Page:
Damiere Byrd had two touchdown catches, and Christian McCaffrey had 136 yards from scrimmage, including a 7-yard touchdown reception and the Panthers (10-4) won their fourth straight home game.

Greg Olsen had his most productive game since returning from a broken foot, catching nine passes for 116 yards and a TD and the Panthers kept pace with the first-place New Orleans Saints in the NFC South.

Road to Super Bowl LII: Stream, start time, highlights and more

Rodgers, making his first appearance since Oct. 15, threw for 290 yards with three touchdowns but was intercepted three times as the Packers’ playoff hopes took a potentially critical blow.

Green Bay (7-7) had a chance to send the game into overtime for a third straight week, but Panthers cornerback James Bradberry stripped wide receiver Geronimo Allison of the ball after a completion at the Carolina 28-yard line with 1:48 remaining. Safety Mike Adams recovered the fumble.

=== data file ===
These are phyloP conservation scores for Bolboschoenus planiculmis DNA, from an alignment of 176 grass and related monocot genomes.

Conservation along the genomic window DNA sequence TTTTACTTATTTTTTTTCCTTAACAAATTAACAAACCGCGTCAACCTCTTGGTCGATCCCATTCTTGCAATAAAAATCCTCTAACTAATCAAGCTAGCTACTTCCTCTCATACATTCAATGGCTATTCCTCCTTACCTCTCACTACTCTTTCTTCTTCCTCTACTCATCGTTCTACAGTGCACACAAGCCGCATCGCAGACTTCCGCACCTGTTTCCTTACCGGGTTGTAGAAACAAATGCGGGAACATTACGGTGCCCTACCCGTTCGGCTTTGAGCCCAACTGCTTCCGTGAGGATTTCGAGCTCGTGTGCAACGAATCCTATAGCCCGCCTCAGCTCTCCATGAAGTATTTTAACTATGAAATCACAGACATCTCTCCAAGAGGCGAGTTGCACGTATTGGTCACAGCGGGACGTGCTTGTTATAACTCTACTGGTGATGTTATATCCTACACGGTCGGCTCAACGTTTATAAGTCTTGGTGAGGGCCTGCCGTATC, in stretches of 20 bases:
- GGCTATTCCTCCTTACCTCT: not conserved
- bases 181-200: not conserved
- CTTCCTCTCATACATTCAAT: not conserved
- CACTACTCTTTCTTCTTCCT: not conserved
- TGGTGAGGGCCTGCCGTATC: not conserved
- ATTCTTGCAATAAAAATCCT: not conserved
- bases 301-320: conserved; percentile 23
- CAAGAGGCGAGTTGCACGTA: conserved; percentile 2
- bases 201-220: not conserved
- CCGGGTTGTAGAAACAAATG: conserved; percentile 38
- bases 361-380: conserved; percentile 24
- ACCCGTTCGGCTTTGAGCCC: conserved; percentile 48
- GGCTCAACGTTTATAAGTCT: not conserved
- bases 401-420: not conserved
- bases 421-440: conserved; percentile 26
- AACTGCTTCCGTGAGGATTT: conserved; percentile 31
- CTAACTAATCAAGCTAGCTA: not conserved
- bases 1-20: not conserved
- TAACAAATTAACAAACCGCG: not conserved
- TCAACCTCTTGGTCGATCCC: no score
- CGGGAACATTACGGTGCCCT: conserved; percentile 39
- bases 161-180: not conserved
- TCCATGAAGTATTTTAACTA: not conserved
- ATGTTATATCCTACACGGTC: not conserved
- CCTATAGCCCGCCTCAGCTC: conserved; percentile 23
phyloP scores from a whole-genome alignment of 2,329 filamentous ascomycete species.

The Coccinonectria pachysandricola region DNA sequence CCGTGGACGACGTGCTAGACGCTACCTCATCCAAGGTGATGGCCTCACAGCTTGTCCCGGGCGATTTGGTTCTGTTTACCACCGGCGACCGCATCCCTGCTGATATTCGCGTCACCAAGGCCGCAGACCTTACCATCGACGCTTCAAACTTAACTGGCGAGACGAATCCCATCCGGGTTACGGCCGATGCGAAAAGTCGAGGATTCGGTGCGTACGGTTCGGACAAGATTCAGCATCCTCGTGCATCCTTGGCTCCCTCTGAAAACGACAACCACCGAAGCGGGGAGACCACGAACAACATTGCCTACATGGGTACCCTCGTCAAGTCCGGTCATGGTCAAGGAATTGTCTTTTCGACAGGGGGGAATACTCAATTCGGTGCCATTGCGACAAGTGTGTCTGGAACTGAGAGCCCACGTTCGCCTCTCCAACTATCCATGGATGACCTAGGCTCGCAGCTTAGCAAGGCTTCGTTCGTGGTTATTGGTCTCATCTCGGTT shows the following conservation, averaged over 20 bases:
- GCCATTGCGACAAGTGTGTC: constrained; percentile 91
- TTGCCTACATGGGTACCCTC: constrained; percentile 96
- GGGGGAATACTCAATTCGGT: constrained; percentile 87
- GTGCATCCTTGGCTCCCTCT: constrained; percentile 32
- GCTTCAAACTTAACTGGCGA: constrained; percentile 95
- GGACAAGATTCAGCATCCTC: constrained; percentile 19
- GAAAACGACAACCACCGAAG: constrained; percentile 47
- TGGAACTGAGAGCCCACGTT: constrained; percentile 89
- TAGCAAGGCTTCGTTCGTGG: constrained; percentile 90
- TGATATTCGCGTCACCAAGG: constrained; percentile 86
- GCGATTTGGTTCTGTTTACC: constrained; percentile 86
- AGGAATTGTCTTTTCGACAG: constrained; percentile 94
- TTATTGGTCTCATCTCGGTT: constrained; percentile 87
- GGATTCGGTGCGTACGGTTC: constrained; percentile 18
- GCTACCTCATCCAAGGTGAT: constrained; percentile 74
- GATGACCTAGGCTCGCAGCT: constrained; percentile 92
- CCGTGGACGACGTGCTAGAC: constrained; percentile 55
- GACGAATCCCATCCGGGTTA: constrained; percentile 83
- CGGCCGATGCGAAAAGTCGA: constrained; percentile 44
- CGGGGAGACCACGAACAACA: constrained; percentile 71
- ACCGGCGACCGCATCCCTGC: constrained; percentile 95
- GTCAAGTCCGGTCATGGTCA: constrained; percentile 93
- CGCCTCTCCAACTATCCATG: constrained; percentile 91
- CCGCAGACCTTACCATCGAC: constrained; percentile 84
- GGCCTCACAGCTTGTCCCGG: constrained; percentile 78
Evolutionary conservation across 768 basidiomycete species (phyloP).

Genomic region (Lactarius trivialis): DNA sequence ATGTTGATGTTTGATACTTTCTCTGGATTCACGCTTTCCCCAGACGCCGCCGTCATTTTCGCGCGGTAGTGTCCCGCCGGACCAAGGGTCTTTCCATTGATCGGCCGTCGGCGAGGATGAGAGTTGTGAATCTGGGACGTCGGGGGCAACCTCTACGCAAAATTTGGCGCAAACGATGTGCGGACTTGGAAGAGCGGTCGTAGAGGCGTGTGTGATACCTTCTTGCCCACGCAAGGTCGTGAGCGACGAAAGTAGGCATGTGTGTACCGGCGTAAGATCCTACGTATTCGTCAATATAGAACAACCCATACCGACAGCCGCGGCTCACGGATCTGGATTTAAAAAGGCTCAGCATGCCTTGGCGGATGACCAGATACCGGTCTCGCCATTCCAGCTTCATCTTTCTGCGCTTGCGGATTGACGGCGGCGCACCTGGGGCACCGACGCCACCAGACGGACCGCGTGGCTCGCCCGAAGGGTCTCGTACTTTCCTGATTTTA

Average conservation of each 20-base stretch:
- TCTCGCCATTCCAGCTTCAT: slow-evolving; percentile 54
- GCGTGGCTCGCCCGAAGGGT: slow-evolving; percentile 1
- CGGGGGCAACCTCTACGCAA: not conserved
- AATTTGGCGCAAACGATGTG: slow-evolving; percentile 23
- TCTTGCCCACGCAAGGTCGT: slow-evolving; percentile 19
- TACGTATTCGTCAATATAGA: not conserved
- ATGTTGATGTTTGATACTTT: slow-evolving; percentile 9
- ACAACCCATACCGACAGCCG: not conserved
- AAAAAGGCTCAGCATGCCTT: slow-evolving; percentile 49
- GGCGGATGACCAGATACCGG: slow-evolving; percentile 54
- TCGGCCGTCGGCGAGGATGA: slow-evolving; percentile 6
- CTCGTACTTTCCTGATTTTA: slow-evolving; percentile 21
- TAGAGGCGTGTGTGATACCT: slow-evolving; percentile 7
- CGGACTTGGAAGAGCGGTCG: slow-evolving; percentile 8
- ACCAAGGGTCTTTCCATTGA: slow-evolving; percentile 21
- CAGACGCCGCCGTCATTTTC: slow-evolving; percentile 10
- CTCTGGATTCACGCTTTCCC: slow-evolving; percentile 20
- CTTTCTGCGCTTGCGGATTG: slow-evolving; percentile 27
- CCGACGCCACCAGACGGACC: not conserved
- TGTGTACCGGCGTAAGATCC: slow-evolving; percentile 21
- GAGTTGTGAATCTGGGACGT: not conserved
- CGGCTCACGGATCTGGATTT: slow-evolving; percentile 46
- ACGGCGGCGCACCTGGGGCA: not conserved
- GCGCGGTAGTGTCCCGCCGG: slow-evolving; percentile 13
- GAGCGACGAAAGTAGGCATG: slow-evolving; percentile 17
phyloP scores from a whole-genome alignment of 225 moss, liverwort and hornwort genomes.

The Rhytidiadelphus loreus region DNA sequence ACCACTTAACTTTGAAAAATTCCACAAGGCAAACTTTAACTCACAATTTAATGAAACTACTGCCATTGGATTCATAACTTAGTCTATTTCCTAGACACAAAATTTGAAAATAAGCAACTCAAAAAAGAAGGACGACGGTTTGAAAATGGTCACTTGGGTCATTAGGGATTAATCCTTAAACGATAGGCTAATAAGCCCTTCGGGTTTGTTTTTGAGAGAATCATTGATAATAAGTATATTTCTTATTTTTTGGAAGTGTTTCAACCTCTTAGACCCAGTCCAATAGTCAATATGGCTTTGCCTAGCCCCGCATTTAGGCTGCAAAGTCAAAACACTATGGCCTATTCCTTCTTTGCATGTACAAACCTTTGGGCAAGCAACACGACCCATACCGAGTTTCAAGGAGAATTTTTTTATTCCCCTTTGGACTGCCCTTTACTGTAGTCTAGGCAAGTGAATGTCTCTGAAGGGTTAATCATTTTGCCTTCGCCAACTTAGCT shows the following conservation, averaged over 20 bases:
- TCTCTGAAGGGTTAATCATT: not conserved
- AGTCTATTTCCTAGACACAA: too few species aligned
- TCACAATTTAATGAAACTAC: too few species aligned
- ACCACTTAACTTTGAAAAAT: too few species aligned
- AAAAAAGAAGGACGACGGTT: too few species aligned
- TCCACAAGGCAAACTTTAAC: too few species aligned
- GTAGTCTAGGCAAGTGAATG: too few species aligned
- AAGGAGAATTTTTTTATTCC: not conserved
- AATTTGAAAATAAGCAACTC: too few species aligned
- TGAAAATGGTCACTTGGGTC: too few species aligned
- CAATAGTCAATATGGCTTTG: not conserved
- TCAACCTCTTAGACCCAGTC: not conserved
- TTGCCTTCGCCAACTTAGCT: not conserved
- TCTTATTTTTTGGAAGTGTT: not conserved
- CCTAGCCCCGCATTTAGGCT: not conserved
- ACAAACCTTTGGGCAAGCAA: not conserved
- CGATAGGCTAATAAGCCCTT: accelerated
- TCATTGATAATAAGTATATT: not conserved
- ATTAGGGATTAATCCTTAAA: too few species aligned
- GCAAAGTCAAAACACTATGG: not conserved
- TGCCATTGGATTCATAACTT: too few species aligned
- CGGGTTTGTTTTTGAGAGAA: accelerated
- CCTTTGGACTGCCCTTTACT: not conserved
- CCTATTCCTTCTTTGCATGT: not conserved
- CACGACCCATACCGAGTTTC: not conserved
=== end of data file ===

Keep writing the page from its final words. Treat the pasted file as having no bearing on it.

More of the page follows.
The Panthers trailed 14-10 at halftime, but Newton threw TD passes to Olsen and Byrd in the third quarter to give them a 24-14 lead.

Byrd’s first touchdown, a 9-yard grab in the back of the end zone, came with some controversy. The play was initially ruled an incompletion, but coach Ron Rivera challenged the play and officials overturned the call ruling that Byrd’s backside landed inbounds and overturned the play.

After Green Bay’s field goal cut the Carolina lead to 24-17, Newton found Byrd again on a slant route to make it a two-possession game with 12:29 left in the fourth quarter.

The Panthers started bringing the pressure after that, sack Rodgers three times in the fourth quarter including a takedown by former Packer Julius Peppers on a fourth-and-14 deep in Carolina territory.